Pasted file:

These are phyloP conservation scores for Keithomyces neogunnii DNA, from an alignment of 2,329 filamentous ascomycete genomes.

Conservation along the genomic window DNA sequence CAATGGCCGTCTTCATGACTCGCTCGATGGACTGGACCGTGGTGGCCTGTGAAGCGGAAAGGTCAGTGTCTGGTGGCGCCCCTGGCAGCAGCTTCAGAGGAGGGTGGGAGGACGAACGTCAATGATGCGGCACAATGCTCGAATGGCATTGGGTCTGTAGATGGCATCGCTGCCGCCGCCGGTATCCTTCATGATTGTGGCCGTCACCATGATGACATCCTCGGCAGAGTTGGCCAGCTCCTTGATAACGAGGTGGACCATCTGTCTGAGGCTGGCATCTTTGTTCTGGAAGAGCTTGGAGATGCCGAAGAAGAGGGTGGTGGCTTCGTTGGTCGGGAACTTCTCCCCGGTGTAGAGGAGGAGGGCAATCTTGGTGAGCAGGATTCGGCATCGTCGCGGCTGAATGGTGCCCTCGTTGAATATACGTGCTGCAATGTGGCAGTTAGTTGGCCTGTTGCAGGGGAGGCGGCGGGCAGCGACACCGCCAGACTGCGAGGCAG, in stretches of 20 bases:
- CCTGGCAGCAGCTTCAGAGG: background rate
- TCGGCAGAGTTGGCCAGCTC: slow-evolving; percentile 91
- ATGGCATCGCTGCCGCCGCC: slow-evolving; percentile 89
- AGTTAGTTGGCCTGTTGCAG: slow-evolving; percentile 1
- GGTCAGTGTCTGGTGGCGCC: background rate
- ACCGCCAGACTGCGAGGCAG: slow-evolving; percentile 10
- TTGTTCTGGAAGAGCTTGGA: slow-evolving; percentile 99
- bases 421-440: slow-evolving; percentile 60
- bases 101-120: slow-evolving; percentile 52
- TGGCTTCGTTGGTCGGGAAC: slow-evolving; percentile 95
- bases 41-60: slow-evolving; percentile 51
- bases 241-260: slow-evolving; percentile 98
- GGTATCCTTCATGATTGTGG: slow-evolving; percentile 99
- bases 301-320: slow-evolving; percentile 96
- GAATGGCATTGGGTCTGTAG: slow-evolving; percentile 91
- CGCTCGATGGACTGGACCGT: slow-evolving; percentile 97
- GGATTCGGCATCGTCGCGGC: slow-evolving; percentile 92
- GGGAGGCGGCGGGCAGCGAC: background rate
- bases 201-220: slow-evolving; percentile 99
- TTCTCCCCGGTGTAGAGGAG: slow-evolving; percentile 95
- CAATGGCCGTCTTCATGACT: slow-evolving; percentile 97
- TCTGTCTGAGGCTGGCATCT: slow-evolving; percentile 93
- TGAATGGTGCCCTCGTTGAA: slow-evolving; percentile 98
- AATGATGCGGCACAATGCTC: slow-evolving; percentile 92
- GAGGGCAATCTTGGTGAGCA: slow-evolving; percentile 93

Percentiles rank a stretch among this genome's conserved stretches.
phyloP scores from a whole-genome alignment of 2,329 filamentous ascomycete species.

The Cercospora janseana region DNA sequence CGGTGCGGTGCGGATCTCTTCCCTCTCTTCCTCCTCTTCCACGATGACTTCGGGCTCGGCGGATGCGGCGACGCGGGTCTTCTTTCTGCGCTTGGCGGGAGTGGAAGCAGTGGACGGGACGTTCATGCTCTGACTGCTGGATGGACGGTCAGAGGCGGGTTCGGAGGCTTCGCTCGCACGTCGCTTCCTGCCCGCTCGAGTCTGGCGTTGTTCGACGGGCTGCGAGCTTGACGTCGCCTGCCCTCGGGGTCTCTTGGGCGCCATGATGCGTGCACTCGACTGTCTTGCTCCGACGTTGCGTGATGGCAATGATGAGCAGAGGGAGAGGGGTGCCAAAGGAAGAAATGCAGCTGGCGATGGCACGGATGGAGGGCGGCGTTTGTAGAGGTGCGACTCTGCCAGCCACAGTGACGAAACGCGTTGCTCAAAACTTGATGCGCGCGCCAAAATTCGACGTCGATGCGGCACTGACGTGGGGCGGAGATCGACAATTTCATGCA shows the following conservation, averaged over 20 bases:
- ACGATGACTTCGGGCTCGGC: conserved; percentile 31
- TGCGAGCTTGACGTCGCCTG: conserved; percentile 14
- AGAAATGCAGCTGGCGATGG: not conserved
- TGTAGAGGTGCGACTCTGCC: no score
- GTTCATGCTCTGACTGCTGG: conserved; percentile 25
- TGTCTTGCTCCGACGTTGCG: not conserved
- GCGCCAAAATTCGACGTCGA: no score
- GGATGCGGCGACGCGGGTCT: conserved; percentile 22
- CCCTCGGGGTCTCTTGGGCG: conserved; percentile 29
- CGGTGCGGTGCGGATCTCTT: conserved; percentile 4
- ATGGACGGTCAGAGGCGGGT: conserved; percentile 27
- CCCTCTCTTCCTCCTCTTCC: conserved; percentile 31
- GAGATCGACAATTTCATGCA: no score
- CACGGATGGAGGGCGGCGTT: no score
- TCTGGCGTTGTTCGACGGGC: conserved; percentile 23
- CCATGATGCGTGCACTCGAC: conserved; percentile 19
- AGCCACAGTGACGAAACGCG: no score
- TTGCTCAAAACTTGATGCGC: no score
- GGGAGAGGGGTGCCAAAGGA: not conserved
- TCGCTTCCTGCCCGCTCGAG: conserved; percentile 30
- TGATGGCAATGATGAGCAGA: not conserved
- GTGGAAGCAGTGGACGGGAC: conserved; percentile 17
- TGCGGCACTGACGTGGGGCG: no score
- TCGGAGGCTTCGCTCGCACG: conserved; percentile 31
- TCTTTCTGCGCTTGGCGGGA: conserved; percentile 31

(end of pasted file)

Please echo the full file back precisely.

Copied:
These are phyloP conservation scores for Keithomyces neogunnii DNA, from an alignment of 2,329 filamentous ascomycete genomes.

Conservation along the genomic window DNA sequence CAATGGCCGTCTTCATGACTCGCTCGATGGACTGGACCGTGGTGGCCTGTGAAGCGGAAAGGTCAGTGTCTGGTGGCGCCCCTGGCAGCAGCTTCAGAGGAGGGTGGGAGGACGAACGTCAATGATGCGGCACAATGCTCGAATGGCATTGGGTCTGTAGATGGCATCGCTGCCGCCGCCGGTATCCTTCATGATTGTGGCCGTCACCATGATGACATCCTCGGCAGAGTTGGCCAGCTCCTTGATAACGAGGTGGACCATCTGTCTGAGGCTGGCATCTTTGTTCTGGAAGAGCTTGGAGATGCCGAAGAAGAGGGTGGTGGCTTCGTTGGTCGGGAACTTCTCCCCGGTGTAGAGGAGGAGGGCAATCTTGGTGAGCAGGATTCGGCATCGTCGCGGCTGAATGGTGCCCTCGTTGAATATACGTGCTGCAATGTGGCAGTTAGTTGGCCTGTTGCAGGGGAGGCGGCGGGCAGCGACACCGCCAGACTGCGAGGCAG, in stretches of 20 bases:
- CCTGGCAGCAGCTTCAGAGG: background rate
- TCGGCAGAGTTGGCCAGCTC: slow-evolving; percentile 91
- ATGGCATCGCTGCCGCCGCC: slow-evolving; percentile 89
- AGTTAGTTGGCCTGTTGCAG: slow-evolving; percentile 1
- GGTCAGTGTCTGGTGGCGCC: background rate
- ACCGCCAGACTGCGAGGCAG: slow-evolving; percentile 10
- TTGTTCTGGAAGAGCTTGGA: slow-evolving; percentile 99
- bases 421-440: slow-evolving; percentile 60
- bases 101-120: slow-evolving; percentile 52
- TGGCTTCGTTGGTCGGGAAC: slow-evolving; percentile 95
- bases 41-60: slow-evolving; percentile 51
- bases 241-260: slow-evolving; percentile 98
- GGTATCCTTCATGATTGTGG: slow-evolving; percentile 99
- bases 301-320: slow-evolving; percentile 96
- GAATGGCATTGGGTCTGTAG: slow-evolving; percentile 91
- CGCTCGATGGACTGGACCGT: slow-evolving; percentile 97
- GGATTCGGCATCGTCGCGGC: slow-evolving; percentile 92
- GGGAGGCGGCGGGCAGCGAC: background rate
- bases 201-220: slow-evolving; percentile 99
- TTCTCCCCGGTGTAGAGGAG: slow-evolving; percentile 95
- CAATGGCCGTCTTCATGACT: slow-evolving; percentile 97
- TCTGTCTGAGGCTGGCATCT: slow-evolving; percentile 93
- TGAATGGTGCCCTCGTTGAA: slow-evolving; percentile 98
- AATGATGCGGCACAATGCTC: slow-evolving; percentile 92
- GAGGGCAATCTTGGTGAGCA: slow-evolving; percentile 93

Percentiles rank a stretch among this genome's conserved stretches.
phyloP scores from a whole-genome alignment of 2,329 filamentous ascomycete species.

The Cercospora janseana region DNA sequence CGGTGCGGTGCGGATCTCTTCCCTCTCTTCCTCCTCTTCCACGATGACTTCGGGCTCGGCGGATGCGGCGACGCGGGTCTTCTTTCTGCGCTTGGCGGGAGTGGAAGCAGTGGACGGGACGTTCATGCTCTGACTGCTGGATGGACGGTCAGAGGCGGGTTCGGAGGCTTCGCTCGCACGTCGCTTCCTGCCCGCTCGAGTCTGGCGTTGTTCGACGGGCTGCGAGCTTGACGTCGCCTGCCCTCGGGGTCTCTTGGGCGCCATGATGCGTGCACTCGACTGTCTTGCTCCGACGTTGCGTGATGGCAATGATGAGCAGAGGGAGAGGGGTGCCAAAGGAAGAAATGCAGCTGGCGATGGCACGGATGGAGGGCGGCGTTTGTAGAGGTGCGACTCTGCCAGCCACAGTGACGAAACGCGTTGCTCAAAACTTGATGCGCGCGCCAAAATTCGACGTCGATGCGGCACTGACGTGGGGCGGAGATCGACAATTTCATGCA shows the following conservation, averaged over 20 bases:
- ACGATGACTTCGGGCTCGGC: conserved; percentile 31
- TGCGAGCTTGACGTCGCCTG: conserved; percentile 14
- AGAAATGCAGCTGGCGATGG: not conserved
- TGTAGAGGTGCGACTCTGCC: no score
- GTTCATGCTCTGACTGCTGG: conserved; percentile 25
- TGTCTTGCTCCGACGTTGCG: not conserved
- GCGCCAAAATTCGACGTCGA: no score
- GGATGCGGCGACGCGGGTCT: conserved; percentile 22
- CCCTCGGGGTCTCTTGGGCG: conserved; percentile 29
- CGGTGCGGTGCGGATCTCTT: conserved; percentile 4
- ATGGACGGTCAGAGGCGGGT: conserved; percentile 27
- CCCTCTCTTCCTCCTCTTCC: conserved; percentile 31
- GAGATCGACAATTTCATGCA: no score
- CACGGATGGAGGGCGGCGTT: no score
- TCTGGCGTTGTTCGACGGGC: conserved; percentile 23
- CCATGATGCGTGCACTCGAC: conserved; percentile 19
- AGCCACAGTGACGAAACGCG: no score
- TTGCTCAAAACTTGATGCGC: no score
- GGGAGAGGGGTGCCAAAGGA: not conserved
- TCGCTTCCTGCCCGCTCGAG: conserved; percentile 30
- TGATGGCAATGATGAGCAGA: not conserved
- GTGGAAGCAGTGGACGGGAC: conserved; percentile 17
- TGCGGCACTGACGTGGGGCG: no score
- TCGGAGGCTTCGCTCGCACG: conserved; percentile 31
- TCTTTCTGCGCTTGGCGGGA: conserved; percentile 31